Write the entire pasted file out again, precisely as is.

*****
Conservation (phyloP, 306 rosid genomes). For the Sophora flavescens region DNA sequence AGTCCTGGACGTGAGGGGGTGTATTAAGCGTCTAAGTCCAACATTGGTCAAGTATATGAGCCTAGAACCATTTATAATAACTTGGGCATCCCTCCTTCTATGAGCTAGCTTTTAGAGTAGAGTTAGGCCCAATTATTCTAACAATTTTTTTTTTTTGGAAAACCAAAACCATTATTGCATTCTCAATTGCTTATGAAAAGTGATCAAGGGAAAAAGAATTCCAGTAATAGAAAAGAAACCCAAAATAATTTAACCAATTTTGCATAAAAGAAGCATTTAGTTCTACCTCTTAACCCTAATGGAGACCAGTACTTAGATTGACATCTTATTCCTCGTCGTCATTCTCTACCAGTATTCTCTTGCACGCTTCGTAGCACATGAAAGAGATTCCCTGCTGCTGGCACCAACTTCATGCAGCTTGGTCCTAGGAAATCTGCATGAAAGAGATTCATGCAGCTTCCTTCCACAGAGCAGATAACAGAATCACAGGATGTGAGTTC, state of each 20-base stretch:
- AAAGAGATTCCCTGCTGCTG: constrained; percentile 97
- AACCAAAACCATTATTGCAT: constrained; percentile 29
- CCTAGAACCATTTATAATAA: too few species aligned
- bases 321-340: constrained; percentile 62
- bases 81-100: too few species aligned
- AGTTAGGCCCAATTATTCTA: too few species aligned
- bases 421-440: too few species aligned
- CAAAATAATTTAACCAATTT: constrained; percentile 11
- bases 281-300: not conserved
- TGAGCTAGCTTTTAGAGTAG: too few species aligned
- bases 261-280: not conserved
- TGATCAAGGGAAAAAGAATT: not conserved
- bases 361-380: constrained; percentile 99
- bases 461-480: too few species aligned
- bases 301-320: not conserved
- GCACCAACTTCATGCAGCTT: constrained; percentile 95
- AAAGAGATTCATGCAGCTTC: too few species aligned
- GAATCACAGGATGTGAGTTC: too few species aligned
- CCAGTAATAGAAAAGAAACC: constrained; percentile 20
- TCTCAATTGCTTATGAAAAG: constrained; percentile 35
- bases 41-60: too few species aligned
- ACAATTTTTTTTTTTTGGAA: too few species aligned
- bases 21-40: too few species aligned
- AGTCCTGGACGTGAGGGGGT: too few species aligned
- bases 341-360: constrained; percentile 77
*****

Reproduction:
Conservation (phyloP, 306 rosid genomes). For the Sophora flavescens region DNA sequence AGTCCTGGACGTGAGGGGGTGTATTAAGCGTCTAAGTCCAACATTGGTCAAGTATATGAGCCTAGAACCATTTATAATAACTTGGGCATCCCTCCTTCTATGAGCTAGCTTTTAGAGTAGAGTTAGGCCCAATTATTCTAACAATTTTTTTTTTTTGGAAAACCAAAACCATTATTGCATTCTCAATTGCTTATGAAAAGTGATCAAGGGAAAAAGAATTCCAGTAATAGAAAAGAAACCCAAAATAATTTAACCAATTTTGCATAAAAGAAGCATTTAGTTCTACCTCTTAACCCTAATGGAGACCAGTACTTAGATTGACATCTTATTCCTCGTCGTCATTCTCTACCAGTATTCTCTTGCACGCTTCGTAGCACATGAAAGAGATTCCCTGCTGCTGGCACCAACTTCATGCAGCTTGGTCCTAGGAAATCTGCATGAAAGAGATTCATGCAGCTTCCTTCCACAGAGCAGATAACAGAATCACAGGATGTGAGTTC, state of each 20-base stretch:
- AAAGAGATTCCCTGCTGCTG: constrained; percentile 97
- AACCAAAACCATTATTGCAT: constrained; percentile 29
- CCTAGAACCATTTATAATAA: too few species aligned
- bases 321-340: constrained; percentile 62
- bases 81-100: too few species aligned
- AGTTAGGCCCAATTATTCTA: too few species aligned
- bases 421-440: too few species aligned
- CAAAATAATTTAACCAATTT: constrained; percentile 11
- bases 281-300: not conserved
- TGAGCTAGCTTTTAGAGTAG: too few species aligned
- bases 261-280: not conserved
- TGATCAAGGGAAAAAGAATT: not conserved
- bases 361-380: constrained; percentile 99
- bases 461-480: too few species aligned
- bases 301-320: not conserved
- GCACCAACTTCATGCAGCTT: constrained; percentile 95
- AAAGAGATTCATGCAGCTTC: too few species aligned
- GAATCACAGGATGTGAGTTC: too few species aligned
- CCAGTAATAGAAAAGAAACC: constrained; percentile 20
- TCTCAATTGCTTATGAAAAG: constrained; percentile 35
- bases 41-60: too few species aligned
- ACAATTTTTTTTTTTTGGAA: too few species aligned
- bases 21-40: too few species aligned
- AGTCCTGGACGTGAGGGGGT: too few species aligned
- bases 341-360: constrained; percentile 77